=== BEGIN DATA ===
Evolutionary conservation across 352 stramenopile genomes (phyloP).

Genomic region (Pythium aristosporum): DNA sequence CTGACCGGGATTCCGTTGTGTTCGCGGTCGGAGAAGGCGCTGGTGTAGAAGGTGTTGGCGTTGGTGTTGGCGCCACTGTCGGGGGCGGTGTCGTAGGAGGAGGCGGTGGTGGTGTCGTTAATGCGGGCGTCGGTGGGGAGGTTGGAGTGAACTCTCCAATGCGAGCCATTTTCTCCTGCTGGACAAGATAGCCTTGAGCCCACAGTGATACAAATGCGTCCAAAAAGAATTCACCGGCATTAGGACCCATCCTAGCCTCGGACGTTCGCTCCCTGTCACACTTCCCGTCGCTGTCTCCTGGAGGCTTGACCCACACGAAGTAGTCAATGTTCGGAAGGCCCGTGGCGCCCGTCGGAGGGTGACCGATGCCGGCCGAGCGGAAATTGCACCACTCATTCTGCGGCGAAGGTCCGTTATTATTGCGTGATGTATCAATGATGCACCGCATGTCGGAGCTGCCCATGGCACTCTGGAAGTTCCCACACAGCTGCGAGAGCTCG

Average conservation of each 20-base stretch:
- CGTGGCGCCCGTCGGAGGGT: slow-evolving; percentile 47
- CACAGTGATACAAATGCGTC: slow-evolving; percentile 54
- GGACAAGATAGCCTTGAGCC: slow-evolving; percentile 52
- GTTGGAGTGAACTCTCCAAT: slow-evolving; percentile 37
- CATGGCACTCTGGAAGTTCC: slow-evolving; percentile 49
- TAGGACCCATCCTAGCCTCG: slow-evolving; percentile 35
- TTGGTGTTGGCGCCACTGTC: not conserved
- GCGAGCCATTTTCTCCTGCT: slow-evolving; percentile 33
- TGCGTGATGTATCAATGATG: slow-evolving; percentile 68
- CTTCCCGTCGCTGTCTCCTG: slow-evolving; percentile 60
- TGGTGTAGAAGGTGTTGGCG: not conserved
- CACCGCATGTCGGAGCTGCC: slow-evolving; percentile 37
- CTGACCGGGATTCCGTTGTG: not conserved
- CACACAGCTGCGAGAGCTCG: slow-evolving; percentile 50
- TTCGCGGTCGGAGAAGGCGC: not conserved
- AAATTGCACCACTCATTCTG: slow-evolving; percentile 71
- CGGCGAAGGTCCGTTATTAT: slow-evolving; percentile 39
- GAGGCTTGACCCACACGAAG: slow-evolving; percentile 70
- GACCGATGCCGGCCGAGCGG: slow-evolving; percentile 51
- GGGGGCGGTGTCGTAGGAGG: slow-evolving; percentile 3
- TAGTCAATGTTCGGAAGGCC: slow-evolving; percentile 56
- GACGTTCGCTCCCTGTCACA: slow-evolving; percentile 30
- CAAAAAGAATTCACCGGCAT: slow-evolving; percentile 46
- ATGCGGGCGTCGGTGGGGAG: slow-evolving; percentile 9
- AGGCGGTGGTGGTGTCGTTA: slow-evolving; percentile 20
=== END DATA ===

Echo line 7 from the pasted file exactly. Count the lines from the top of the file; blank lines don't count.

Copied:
- GTTGGAGTGAACTCTCCAAT: slow-evolving; percentile 37